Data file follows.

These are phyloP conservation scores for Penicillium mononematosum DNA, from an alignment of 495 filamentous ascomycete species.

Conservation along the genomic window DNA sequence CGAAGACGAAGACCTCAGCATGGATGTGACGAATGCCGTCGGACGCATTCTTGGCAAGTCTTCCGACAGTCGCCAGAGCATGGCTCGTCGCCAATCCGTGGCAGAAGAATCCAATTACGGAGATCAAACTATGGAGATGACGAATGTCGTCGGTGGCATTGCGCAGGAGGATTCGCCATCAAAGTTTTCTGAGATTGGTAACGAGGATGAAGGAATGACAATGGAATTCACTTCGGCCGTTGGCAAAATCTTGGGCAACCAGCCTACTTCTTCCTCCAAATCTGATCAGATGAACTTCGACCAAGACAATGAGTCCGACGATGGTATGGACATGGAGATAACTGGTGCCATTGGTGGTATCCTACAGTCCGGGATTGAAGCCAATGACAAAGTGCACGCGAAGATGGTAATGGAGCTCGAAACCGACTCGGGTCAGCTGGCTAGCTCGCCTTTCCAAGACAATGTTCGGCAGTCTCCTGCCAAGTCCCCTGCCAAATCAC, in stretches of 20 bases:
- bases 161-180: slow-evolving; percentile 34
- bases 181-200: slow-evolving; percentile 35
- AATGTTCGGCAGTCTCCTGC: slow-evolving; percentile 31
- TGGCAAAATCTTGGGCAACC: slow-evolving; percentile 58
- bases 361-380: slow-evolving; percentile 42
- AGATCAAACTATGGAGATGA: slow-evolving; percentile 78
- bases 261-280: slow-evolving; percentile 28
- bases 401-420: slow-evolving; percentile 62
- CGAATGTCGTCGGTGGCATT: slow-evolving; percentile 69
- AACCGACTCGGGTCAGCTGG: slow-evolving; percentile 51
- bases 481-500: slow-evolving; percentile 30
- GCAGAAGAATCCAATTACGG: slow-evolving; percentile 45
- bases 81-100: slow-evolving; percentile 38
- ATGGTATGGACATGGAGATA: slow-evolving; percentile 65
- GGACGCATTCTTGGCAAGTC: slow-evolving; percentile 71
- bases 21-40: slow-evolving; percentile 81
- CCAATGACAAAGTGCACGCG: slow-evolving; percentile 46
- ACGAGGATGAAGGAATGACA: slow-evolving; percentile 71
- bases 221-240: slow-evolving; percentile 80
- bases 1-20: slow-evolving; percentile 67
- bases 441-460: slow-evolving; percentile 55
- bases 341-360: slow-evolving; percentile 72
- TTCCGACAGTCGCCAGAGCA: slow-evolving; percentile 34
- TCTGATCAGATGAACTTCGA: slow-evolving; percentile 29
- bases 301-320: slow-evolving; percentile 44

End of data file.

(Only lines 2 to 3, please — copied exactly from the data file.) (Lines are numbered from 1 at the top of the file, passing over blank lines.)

Conservation along the genomic window DNA sequence CGAAGACGAAGACCTCAGCATGGATGTGACGAATGCCGTCGGACGCATTCTTGGCAAGTCTTCCGACAGTCGCCAGAGCATGGCTCGTCGCCAATCCGTGGCAGAAGAATCCAATTACGGAGATCAAACTATGGAGATGACGAATGTCGTCGGTGGCATTGCGCAGGAGGATTCGCCATCAAAGTTTTCTGAGATTGGTAACGAGGATGAAGGAATGACAATGGAATTCACTTCGGCCGTTGGCAAAATCTTGGGCAACCAGCCTACTTCTTCCTCCAAATCTGATCAGATGAACTTCGACCAAGACAATGAGTCCGACGATGGTATGGACATGGAGATAACTGGTGCCATTGGTGGTATCCTACAGTCCGGGATTGAAGCCAATGACAAAGTGCACGCGAAGATGGTAATGGAGCTCGAAACCGACTCGGGTCAGCTGGCTAGCTCGCCTTTCCAAGACAATGTTCGGCAGTCTCCTGCCAAGTCCCCTGCCAAATCAC, in stretches of 20 bases:
- bases 161-180: slow-evolving; percentile 34